I didn’t buy a lot of what Kondo was selling. I don’t believe objects have “feelings.” And there’s no way I was going to completely empty my purse every night like some kind of monster. But it did help assuage my guilt about getting rid of books I’d never read, clothes I’d never wear, and gifts I’d never use.
Over the course of a few months, I methodically combed through my apartment. I filled more than a dozen trash bags for Goodwill. And it felt good. I didn’t just have more physical space – I had more mental space as well.
It also got me thinking about what else I could apply this philosophy to. And nothing needed more attention than my online life.
It starts out simply enough. You sign up for a new social media account. Friend the people in your email address book. Reconnect with classmates you haven’t thought of in years. Start a job and gain an entire network. Follow a few news sites and pages that post funny cat videos.
Then one day you wake up and realize you’re trying to drink water from a firehose. You get into petty political arguments with a girl you haven’t seen since you sat next to each other in AP History. You miss posts from your best friends because you’re drowning in updates from people you met at a conference six years ago.
It’s all too much – the information, the opinions, the noise. Putting an end to this madness became one of my first major projects for 2018.
I started with my cell phone – deleting apps I never use and cleaning out my address book. Farewell, ex-friends! See you in hell, Tinder randos! It was liberating.
Then I turned to Twitter. I had no idea how I ended up following more than 500 people, but it explained why I found the site borderline unusable most days.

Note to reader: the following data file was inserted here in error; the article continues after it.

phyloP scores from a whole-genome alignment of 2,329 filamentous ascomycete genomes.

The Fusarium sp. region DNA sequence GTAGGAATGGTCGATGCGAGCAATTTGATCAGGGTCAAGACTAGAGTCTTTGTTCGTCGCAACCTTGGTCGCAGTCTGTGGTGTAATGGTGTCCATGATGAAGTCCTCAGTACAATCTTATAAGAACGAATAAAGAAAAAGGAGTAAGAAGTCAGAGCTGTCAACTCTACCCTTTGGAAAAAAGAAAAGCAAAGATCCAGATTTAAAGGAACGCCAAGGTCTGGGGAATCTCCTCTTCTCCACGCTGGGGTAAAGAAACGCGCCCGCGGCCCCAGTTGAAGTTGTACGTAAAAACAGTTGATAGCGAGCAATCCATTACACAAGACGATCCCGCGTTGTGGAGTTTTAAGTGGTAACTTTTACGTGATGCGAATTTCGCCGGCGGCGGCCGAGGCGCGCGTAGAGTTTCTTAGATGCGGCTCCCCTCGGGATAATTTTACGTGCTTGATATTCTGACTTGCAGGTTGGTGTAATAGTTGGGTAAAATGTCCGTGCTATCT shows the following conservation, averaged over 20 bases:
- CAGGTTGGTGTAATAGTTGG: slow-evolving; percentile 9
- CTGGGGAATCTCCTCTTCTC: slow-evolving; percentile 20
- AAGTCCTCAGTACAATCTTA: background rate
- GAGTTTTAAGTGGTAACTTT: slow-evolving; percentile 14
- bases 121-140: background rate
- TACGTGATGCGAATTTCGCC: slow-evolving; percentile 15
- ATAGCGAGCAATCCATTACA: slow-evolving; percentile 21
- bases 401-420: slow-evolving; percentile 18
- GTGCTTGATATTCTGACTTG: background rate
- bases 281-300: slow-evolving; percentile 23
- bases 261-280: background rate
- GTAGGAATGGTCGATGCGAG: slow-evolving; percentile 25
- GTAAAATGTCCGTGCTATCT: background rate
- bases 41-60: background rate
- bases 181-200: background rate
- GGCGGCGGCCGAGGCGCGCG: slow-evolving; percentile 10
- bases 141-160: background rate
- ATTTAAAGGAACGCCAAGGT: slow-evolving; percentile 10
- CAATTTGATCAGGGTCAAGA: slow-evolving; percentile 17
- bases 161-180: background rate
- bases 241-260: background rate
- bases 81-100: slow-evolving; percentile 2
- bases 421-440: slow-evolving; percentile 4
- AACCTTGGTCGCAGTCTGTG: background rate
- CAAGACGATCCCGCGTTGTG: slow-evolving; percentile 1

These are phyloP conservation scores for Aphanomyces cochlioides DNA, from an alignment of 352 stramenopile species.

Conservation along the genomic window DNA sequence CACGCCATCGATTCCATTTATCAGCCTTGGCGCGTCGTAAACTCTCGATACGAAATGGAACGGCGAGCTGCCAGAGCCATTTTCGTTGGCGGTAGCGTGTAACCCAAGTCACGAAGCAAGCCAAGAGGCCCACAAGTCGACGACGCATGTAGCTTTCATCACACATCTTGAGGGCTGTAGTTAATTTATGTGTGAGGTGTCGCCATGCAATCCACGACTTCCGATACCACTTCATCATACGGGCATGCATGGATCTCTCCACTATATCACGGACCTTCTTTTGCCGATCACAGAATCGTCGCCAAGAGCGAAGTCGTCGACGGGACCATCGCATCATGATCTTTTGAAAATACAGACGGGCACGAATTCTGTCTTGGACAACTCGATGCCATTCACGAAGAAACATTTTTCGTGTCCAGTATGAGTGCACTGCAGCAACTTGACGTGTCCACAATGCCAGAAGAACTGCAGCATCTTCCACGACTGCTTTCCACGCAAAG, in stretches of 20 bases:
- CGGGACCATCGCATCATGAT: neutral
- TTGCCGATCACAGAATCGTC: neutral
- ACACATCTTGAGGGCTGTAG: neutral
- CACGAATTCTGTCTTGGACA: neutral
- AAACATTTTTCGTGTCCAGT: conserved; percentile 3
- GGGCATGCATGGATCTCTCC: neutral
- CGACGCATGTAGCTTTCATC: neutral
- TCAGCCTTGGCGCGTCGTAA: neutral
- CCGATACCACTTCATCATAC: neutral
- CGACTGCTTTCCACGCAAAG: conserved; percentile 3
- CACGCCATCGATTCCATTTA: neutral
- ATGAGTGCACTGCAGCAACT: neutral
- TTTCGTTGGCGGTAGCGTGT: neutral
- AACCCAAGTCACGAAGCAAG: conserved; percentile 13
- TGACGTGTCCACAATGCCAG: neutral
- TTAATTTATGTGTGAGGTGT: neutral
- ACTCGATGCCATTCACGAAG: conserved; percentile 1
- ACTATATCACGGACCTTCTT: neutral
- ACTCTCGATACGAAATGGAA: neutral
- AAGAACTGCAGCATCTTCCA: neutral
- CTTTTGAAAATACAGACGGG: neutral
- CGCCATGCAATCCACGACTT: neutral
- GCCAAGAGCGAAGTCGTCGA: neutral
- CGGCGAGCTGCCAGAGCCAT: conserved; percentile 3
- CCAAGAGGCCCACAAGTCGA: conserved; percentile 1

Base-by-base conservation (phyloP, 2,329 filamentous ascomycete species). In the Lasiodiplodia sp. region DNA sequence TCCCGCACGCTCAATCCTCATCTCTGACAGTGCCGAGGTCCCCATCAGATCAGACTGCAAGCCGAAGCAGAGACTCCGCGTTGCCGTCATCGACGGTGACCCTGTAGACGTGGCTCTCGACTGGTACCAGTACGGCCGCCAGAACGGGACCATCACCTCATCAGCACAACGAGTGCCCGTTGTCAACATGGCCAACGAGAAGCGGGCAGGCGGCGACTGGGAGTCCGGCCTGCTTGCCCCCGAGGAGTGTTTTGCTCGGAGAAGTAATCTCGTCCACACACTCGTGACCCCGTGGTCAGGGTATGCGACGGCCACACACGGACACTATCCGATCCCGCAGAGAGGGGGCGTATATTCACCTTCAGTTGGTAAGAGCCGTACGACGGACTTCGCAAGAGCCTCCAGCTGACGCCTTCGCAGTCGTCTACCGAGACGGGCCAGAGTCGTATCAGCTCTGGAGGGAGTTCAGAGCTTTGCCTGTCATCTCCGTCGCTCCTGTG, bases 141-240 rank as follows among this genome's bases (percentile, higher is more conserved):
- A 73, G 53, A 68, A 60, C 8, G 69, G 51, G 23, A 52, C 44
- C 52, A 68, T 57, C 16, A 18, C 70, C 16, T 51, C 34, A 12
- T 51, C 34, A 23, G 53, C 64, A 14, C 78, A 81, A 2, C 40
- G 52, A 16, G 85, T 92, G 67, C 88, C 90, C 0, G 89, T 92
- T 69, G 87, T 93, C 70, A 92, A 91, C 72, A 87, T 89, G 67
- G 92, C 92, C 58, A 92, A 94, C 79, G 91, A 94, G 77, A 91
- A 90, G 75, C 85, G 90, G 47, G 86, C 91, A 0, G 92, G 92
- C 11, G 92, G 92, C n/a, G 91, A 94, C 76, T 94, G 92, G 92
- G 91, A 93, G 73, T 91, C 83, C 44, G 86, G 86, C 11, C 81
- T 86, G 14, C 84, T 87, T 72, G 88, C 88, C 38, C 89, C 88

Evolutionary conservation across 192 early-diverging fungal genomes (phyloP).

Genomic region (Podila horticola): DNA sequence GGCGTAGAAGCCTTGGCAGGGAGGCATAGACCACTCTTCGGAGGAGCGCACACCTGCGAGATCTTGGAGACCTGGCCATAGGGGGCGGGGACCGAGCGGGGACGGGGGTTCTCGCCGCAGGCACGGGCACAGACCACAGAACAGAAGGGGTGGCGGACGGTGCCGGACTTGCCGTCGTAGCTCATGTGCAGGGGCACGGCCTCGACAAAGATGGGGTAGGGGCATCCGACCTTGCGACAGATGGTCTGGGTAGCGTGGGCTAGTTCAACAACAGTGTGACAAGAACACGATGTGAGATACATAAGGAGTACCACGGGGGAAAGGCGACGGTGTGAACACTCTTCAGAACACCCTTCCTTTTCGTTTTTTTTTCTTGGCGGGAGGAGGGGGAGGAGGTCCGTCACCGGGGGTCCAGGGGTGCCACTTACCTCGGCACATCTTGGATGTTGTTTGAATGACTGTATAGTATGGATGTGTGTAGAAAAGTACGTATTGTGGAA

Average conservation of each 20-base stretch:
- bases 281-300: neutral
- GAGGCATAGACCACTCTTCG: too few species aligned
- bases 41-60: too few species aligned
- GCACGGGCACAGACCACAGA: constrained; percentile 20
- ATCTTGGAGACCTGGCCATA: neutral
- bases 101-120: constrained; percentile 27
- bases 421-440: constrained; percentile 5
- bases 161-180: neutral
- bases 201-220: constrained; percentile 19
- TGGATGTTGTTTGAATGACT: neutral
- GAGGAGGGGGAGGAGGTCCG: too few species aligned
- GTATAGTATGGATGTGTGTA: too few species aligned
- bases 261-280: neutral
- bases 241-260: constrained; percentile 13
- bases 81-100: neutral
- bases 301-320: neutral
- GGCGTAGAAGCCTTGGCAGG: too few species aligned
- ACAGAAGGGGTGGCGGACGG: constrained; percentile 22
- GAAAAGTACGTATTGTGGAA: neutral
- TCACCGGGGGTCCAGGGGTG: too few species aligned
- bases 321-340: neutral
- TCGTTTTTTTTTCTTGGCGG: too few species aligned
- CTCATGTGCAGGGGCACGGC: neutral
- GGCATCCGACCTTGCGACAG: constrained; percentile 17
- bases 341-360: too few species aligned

One brutal cull later, and my list was under 200. No more accounts that were topically humorous in 2009, no more random celebrities. [I’ll always love you, Joshua Jackson. I remember everything. But I don’t need to read your hockey tweets.]
I saved the trickiest site for last: Facebook, a minefield of social obligations and half-baked connections if ever there was one.
As I looked through my newsfeed, I could justify just about everyone’s presence.
Of course I have to stay in touch with her, we had such a great conversation at that one party!
I can’t miss updates from him, we worked together ten years ago!
I didn’t get anywhere until I started asking myself a simple question: what value am I currently getting from this connection?
There are lots of different kinds of value, of course. Maybe you admire a person’s pithy comments on news articles. Someone else might have an especially cute dog you’re stalking. There are even a few people who make the cut just because their lives are an endlessly entertaining trainwreck. These are all valid reasons for maintaining a digital tie.
But you’ll also find there are plenty of connections you can do without. Did I care what the kid who ate marker tips in kindergarten was up to? Did it feel good knowing the guy I crushed on in high school works at a grocery store now? The answer was almost always no.
Once I started unfriending people, I never looked back. But that didn’t mean it was the best option for every situation. Sometimes you have to keep the peace with mutual friends. Other times you just want to avoid uncomfortable questions at Christmas. Fortunately, unfollowing someone is the next best thing. They’ll never even know you did it. You get all of the benefits, and none of the awkwardness.
The idea of severing digital connections may seem harsh at first. But so much can be gained from these losses.
Trying to keep up with everyone you’ve ever met isn’t just exhausting – it’s impossible. Everyone gets a limited amount of mental bandwidth. Use it on the people who matter, chuck the rest, and don’t feel bad about it.
Marie Kondo would approve.